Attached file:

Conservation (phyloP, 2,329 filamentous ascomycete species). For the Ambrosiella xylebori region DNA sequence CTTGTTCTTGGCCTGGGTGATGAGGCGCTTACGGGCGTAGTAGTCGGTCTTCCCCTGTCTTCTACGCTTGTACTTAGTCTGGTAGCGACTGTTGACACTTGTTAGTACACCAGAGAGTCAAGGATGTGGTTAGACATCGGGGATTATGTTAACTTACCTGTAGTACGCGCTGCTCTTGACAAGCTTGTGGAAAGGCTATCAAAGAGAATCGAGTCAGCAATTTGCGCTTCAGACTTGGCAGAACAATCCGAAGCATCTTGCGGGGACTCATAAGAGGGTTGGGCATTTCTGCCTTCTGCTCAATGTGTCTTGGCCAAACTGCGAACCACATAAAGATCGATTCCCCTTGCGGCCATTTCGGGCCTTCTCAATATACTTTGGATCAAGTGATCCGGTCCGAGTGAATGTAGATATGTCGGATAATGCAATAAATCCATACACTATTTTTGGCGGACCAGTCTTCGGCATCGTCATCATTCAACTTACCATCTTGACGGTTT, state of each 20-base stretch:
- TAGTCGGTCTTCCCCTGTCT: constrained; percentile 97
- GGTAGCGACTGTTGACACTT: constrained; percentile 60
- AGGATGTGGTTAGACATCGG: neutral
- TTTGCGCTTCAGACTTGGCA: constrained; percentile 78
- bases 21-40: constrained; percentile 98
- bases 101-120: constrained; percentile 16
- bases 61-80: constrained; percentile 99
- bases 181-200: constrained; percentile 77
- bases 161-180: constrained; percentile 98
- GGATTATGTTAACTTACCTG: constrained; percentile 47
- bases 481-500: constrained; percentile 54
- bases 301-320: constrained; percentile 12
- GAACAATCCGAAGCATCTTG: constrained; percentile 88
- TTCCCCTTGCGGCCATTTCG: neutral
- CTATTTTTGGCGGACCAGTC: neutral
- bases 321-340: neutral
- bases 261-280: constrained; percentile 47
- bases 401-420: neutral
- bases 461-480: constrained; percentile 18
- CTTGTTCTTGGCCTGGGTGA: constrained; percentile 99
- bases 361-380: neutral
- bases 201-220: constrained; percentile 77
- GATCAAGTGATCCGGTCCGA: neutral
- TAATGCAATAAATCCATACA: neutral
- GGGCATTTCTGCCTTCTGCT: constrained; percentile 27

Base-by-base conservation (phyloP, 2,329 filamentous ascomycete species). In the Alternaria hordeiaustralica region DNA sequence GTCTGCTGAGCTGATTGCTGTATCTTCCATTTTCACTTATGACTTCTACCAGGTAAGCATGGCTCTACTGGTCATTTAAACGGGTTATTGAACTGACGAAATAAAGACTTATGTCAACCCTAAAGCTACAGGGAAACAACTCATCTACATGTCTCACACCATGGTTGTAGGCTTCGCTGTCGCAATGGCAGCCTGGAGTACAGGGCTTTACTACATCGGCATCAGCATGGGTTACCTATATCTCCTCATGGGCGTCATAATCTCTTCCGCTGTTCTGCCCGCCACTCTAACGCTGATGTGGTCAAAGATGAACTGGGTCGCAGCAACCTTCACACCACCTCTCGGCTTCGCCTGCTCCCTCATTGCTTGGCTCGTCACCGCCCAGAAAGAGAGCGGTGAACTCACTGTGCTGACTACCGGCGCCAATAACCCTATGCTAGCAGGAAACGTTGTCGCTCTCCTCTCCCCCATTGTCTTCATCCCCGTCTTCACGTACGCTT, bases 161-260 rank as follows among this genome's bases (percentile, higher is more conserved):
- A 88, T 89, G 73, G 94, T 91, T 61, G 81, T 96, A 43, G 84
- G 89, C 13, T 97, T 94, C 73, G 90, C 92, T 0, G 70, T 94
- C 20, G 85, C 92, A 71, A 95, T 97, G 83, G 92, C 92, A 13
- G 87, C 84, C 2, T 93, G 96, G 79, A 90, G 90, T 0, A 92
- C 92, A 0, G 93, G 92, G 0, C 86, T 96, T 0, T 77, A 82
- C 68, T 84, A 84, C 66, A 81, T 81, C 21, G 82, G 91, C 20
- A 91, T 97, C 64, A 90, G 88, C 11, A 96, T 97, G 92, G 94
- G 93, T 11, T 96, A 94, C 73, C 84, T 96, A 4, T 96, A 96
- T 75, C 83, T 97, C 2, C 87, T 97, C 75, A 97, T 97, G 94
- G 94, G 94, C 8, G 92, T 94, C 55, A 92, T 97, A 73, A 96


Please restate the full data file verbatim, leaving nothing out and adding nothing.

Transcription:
Conservation (phyloP, 2,329 filamentous ascomycete species). For the Ambrosiella xylebori region DNA sequence CTTGTTCTTGGCCTGGGTGATGAGGCGCTTACGGGCGTAGTAGTCGGTCTTCCCCTGTCTTCTACGCTTGTACTTAGTCTGGTAGCGACTGTTGACACTTGTTAGTACACCAGAGAGTCAAGGATGTGGTTAGACATCGGGGATTATGTTAACTTACCTGTAGTACGCGCTGCTCTTGACAAGCTTGTGGAAAGGCTATCAAAGAGAATCGAGTCAGCAATTTGCGCTTCAGACTTGGCAGAACAATCCGAAGCATCTTGCGGGGACTCATAAGAGGGTTGGGCATTTCTGCCTTCTGCTCAATGTGTCTTGGCCAAACTGCGAACCACATAAAGATCGATTCCCCTTGCGGCCATTTCGGGCCTTCTCAATATACTTTGGATCAAGTGATCCGGTCCGAGTGAATGTAGATATGTCGGATAATGCAATAAATCCATACACTATTTTTGGCGGACCAGTCTTCGGCATCGTCATCATTCAACTTACCATCTTGACGGTTT, state of each 20-base stretch:
- TAGTCGGTCTTCCCCTGTCT: constrained; percentile 97
- GGTAGCGACTGTTGACACTT: constrained; percentile 60
- AGGATGTGGTTAGACATCGG: neutral
- TTTGCGCTTCAGACTTGGCA: constrained; percentile 78
- bases 21-40: constrained; percentile 98
- bases 101-120: constrained; percentile 16
- bases 61-80: constrained; percentile 99
- bases 181-200: constrained; percentile 77
- bases 161-180: constrained; percentile 98
- GGATTATGTTAACTTACCTG: constrained; percentile 47
- bases 481-500: constrained; percentile 54
- bases 301-320: constrained; percentile 12
- GAACAATCCGAAGCATCTTG: constrained; percentile 88
- TTCCCCTTGCGGCCATTTCG: neutral
- CTATTTTTGGCGGACCAGTC: neutral
- bases 321-340: neutral
- bases 261-280: constrained; percentile 47
- bases 401-420: neutral
- bases 461-480: constrained; percentile 18
- CTTGTTCTTGGCCTGGGTGA: constrained; percentile 99
- bases 361-380: neutral
- bases 201-220: constrained; percentile 77
- GATCAAGTGATCCGGTCCGA: neutral
- TAATGCAATAAATCCATACA: neutral
- GGGCATTTCTGCCTTCTGCT: constrained; percentile 27

Base-by-base conservation (phyloP, 2,329 filamentous ascomycete species). In the Alternaria hordeiaustralica region DNA sequence GTCTGCTGAGCTGATTGCTGTATCTTCCATTTTCACTTATGACTTCTACCAGGTAAGCATGGCTCTACTGGTCATTTAAACGGGTTATTGAACTGACGAAATAAAGACTTATGTCAACCCTAAAGCTACAGGGAAACAACTCATCTACATGTCTCACACCATGGTTGTAGGCTTCGCTGTCGCAATGGCAGCCTGGAGTACAGGGCTTTACTACATCGGCATCAGCATGGGTTACCTATATCTCCTCATGGGCGTCATAATCTCTTCCGCTGTTCTGCCCGCCACTCTAACGCTGATGTGGTCAAAGATGAACTGGGTCGCAGCAACCTTCACACCACCTCTCGGCTTCGCCTGCTCCCTCATTGCTTGGCTCGTCACCGCCCAGAAAGAGAGCGGTGAACTCACTGTGCTGACTACCGGCGCCAATAACCCTATGCTAGCAGGAAACGTTGTCGCTCTCCTCTCCCCCATTGTCTTCATCCCCGTCTTCACGTACGCTT, bases 161-260 rank as follows among this genome's bases (percentile, higher is more conserved):
- A 88, T 89, G 73, G 94, T 91, T 61, G 81, T 96, A 43, G 84
- G 89, C 13, T 97, T 94, C 73, G 90, C 92, T 0, G 70, T 94
- C 20, G 85, C 92, A 71, A 95, T 97, G 83, G 92, C 92, A 13
- G 87, C 84, C 2, T 93, G 96, G 79, A 90, G 90, T 0, A 92
- C 92, A 0, G 93, G 92, G 0, C 86, T 96, T 0, T 77, A 82
- C 68, T 84, A 84, C 66, A 81, T 81, C 21, G 82, G 91, C 20
- A 91, T 97, C 64, A 90, G 88, C 11, A 96, T 97, G 92, G 94
- G 93, T 11, T 96, A 94, C 73, C 84, T 96, A 4, T 96, A 96
- T 75, C 83, T 97, C 2, C 87, T 97, C 75, A 97, T 97, G 94
- G 94, G 94, C 8, G 92, T 94, C 55, A 92, T 97, A 73, A 96